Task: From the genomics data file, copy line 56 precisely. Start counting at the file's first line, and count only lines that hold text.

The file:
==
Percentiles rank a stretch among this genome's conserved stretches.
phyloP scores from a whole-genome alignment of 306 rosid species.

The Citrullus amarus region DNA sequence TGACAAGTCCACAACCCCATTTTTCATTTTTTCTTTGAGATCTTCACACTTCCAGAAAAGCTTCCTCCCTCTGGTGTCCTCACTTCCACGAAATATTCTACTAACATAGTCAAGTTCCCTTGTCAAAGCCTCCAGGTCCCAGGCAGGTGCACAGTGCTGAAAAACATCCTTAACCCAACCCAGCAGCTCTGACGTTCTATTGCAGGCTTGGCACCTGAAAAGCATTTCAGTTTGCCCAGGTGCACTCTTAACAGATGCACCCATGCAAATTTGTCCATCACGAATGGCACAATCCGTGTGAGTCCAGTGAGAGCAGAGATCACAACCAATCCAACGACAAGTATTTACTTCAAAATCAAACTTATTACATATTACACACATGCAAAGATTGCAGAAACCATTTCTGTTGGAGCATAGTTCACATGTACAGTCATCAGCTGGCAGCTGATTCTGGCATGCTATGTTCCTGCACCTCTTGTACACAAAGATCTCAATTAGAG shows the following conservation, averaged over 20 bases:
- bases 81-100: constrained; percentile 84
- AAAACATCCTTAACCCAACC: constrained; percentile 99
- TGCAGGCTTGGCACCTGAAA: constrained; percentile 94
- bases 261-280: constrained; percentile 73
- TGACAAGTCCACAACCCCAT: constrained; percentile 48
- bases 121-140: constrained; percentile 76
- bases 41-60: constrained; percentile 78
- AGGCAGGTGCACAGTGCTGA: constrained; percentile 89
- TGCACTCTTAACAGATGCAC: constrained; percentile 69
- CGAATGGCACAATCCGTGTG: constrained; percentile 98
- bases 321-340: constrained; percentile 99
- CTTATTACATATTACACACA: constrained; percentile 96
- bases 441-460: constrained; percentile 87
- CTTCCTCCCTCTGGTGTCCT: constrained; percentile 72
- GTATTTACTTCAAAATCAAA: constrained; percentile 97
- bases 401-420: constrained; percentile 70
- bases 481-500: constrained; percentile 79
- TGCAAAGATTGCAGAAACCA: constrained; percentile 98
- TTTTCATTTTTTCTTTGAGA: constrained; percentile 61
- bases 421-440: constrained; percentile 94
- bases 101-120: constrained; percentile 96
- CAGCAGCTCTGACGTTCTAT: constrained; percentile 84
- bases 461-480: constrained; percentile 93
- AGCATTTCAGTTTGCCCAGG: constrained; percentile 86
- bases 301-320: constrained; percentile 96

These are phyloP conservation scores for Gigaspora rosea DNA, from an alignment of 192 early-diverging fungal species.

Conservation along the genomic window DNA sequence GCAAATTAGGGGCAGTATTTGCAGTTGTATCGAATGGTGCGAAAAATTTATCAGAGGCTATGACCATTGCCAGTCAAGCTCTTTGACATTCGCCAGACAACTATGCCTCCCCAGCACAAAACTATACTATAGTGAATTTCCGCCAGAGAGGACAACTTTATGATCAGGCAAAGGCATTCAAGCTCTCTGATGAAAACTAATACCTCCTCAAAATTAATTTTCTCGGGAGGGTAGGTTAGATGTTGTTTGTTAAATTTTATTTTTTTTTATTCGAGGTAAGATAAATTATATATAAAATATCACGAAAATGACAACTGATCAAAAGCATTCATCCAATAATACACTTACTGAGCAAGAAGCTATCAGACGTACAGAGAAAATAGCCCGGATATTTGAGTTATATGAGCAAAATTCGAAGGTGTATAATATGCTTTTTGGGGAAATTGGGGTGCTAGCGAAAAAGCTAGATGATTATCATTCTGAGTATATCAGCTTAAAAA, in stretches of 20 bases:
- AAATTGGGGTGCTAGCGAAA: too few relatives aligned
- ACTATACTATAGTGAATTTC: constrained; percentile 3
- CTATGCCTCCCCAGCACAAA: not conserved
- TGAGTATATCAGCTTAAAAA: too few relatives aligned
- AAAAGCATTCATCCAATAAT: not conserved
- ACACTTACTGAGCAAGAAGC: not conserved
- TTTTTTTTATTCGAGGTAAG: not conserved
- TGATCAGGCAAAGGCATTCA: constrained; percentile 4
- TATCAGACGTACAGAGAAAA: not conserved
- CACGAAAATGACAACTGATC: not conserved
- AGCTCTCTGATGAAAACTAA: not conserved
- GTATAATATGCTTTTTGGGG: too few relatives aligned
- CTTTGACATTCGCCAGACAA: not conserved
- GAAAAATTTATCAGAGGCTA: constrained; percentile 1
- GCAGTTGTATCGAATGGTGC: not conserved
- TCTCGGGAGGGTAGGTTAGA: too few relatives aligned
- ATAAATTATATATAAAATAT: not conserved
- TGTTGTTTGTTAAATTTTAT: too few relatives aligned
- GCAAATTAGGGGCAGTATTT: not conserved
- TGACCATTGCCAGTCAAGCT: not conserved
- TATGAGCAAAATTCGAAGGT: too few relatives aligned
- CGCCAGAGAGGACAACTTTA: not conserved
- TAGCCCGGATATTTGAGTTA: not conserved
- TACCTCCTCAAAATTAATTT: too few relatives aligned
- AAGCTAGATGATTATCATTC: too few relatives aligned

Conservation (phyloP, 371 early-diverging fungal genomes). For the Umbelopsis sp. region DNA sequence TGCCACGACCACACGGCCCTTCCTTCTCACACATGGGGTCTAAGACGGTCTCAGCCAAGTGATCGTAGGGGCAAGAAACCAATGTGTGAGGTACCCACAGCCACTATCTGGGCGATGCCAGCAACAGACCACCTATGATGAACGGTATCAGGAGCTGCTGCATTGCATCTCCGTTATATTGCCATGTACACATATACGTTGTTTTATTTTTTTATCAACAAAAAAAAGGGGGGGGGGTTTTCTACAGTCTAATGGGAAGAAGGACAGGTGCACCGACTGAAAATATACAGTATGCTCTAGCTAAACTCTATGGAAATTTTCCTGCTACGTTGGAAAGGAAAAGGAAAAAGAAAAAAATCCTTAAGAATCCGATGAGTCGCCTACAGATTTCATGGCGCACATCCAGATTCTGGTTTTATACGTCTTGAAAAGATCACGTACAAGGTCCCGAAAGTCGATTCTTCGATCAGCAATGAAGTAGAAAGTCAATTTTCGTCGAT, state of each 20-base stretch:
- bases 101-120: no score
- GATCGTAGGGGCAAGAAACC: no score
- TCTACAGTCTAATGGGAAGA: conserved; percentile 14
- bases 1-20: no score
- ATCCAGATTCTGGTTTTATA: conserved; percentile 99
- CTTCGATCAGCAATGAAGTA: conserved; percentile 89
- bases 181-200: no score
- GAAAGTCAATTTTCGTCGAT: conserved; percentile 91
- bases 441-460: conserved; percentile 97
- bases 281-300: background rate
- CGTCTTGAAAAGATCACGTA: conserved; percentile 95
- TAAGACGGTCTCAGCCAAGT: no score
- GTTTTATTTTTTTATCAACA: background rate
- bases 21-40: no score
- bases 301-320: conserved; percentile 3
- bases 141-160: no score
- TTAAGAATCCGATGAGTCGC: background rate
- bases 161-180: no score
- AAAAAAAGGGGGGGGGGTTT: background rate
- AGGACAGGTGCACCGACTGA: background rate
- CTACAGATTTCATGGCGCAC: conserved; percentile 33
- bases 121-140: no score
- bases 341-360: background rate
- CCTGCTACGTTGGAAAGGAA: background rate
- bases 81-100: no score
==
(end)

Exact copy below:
Conservation (phyloP, 371 early-diverging fungal genomes). For the Umbelopsis sp. region DNA sequence TGCCACGACCACACGGCCCTTCCTTCTCACACATGGGGTCTAAGACGGTCTCAGCCAAGTGATCGTAGGGGCAAGAAACCAATGTGTGAGGTACCCACAGCCACTATCTGGGCGATGCCAGCAACAGACCACCTATGATGAACGGTATCAGGAGCTGCTGCATTGCATCTCCGTTATATTGCCATGTACACATATACGTTGTTTTATTTTTTTATCAACAAAAAAAAGGGGGGGGGGTTTTCTACAGTCTAATGGGAAGAAGGACAGGTGCACCGACTGAAAATATACAGTATGCTCTAGCTAAACTCTATGGAAATTTTCCTGCTACGTTGGAAAGGAAAAGGAAAAAGAAAAAAATCCTTAAGAATCCGATGAGTCGCCTACAGATTTCATGGCGCACATCCAGATTCTGGTTTTATACGTCTTGAAAAGATCACGTACAAGGTCCCGAAAGTCGATTCTTCGATCAGCAATGAAGTAGAAAGTCAATTTTCGTCGAT, state of each 20-base stretch: